Dr. Eckard Wimmer, a world-renowned scientist most known for his work on the poliovirus, has been named to the National Acadmey of Sciences, Stony Brook University announced Monday.
Wimmer joins a group of 2,152 members of the National Academy of Sciences since it was formed by Congress in 1863. Its membership has approximately 200 Nobel prize winners among its ranks. The NAS, described by the university as "a private, non-profit society of distinguished scholars engaged in scientific and engineering research, dedicated to the furtherance of science and technology and to their use for the public good," also advises the U.S. government on matters of science and technology.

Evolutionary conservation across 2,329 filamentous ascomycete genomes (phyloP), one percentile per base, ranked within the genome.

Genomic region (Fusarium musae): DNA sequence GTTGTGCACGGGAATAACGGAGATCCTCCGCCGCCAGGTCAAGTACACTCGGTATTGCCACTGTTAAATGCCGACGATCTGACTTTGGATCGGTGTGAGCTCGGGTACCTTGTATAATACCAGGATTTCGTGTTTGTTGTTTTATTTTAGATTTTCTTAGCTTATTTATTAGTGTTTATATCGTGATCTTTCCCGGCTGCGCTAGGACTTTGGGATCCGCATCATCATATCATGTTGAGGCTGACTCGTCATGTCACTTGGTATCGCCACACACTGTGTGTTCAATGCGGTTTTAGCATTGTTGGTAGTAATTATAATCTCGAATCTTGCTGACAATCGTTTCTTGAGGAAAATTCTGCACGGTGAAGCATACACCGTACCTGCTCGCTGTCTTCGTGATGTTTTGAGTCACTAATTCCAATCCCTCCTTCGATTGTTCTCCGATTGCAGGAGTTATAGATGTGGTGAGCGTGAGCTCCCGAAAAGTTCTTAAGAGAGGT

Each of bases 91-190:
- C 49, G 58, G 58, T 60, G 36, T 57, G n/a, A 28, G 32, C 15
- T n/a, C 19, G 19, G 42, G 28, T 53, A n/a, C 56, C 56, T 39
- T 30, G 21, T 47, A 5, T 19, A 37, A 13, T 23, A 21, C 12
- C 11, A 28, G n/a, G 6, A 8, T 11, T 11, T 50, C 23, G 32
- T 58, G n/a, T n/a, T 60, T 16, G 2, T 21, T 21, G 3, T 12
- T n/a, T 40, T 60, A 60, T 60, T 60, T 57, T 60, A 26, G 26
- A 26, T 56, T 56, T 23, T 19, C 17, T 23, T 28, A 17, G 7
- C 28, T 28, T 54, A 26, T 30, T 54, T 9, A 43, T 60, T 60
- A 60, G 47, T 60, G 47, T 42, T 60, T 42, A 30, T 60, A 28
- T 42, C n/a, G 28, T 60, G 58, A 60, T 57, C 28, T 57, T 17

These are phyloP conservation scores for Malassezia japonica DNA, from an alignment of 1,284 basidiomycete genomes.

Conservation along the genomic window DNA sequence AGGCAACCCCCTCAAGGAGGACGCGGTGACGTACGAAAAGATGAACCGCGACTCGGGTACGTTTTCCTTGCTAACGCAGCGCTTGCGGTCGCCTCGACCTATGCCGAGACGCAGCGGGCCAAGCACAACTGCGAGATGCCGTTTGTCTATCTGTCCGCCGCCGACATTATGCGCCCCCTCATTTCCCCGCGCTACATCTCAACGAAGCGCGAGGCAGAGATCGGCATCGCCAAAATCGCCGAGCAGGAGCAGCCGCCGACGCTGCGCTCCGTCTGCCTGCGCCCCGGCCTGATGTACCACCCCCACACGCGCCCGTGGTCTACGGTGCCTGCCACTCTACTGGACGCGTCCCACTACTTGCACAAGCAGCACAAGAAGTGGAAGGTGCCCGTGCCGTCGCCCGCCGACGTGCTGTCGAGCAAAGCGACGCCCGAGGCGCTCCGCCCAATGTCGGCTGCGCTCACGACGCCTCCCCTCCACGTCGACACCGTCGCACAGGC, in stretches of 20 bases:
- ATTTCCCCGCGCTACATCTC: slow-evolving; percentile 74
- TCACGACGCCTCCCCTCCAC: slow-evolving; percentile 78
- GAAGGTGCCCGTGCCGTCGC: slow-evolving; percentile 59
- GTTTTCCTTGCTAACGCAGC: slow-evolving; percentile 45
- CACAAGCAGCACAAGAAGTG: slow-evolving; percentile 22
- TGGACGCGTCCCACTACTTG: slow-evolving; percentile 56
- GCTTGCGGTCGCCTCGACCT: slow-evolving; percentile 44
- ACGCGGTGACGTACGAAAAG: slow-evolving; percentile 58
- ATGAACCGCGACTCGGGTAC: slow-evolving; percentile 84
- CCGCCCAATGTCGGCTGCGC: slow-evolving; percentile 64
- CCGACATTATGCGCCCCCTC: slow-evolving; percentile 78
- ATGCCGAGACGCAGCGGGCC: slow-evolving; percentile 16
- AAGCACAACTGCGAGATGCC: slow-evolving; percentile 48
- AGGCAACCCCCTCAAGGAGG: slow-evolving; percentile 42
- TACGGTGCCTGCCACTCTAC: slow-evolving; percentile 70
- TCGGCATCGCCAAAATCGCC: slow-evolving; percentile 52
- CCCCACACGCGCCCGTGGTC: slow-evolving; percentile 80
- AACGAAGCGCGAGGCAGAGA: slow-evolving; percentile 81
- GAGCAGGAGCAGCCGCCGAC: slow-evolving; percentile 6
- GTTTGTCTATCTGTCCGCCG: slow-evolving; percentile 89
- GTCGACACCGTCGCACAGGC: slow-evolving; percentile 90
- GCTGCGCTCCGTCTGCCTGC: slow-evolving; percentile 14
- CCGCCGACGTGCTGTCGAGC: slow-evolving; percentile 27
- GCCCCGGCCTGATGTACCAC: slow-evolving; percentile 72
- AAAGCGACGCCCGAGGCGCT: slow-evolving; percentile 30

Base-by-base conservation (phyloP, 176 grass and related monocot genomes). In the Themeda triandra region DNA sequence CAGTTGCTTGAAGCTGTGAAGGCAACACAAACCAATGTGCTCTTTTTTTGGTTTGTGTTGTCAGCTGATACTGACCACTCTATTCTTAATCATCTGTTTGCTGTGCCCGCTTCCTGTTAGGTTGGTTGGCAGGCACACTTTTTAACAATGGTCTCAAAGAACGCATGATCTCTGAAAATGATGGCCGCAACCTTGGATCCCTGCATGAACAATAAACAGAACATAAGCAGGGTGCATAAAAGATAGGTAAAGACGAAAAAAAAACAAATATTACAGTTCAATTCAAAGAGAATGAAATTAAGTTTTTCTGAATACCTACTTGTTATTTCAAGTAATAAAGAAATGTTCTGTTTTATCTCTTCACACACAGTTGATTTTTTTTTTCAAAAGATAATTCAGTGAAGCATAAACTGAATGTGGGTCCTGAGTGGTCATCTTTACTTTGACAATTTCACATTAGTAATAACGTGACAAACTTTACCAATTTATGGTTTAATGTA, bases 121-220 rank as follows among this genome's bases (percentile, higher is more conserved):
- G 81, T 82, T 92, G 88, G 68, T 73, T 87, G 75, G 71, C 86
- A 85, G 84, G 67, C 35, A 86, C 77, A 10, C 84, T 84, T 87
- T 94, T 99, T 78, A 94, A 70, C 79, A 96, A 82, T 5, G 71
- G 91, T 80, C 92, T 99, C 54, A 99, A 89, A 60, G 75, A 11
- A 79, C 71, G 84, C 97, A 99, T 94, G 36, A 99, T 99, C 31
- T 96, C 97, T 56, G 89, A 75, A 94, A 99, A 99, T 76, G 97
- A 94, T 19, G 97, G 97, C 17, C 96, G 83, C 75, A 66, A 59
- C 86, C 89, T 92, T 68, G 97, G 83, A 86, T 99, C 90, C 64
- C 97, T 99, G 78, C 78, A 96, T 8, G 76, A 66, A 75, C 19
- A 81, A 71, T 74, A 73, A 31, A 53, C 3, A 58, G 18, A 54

Wimmer has published close to 300 papers. During the late 1970s, he was recognized for his work on the chemical structure of the poliovirus genome and subsequent discoveries related to its development and the human body's receptors for the virus. His work spawned further study of viruses not possible prior to his discoveries, according to the university.
University President Samuel L. Stanley Jr. said in a statement Stony Brook is fortunate and proud to have such a brilliant mind among its faculty.
"Since coming to Stony Brook nearly 40 years ago, Eckard's work has been internationally acknowledged for its significance. Election to the NAS can be viewed as a pinnacle in terms of recognition for his groundbreaking achievements and we applaud him."
Wimmer has been with Stony Brook since 1974, and served as chair of the Department of Molecular Genetics and Microbiology from 1984 to 1999. He lives in Setauket with his wife, Dr. Astrid Wimmer.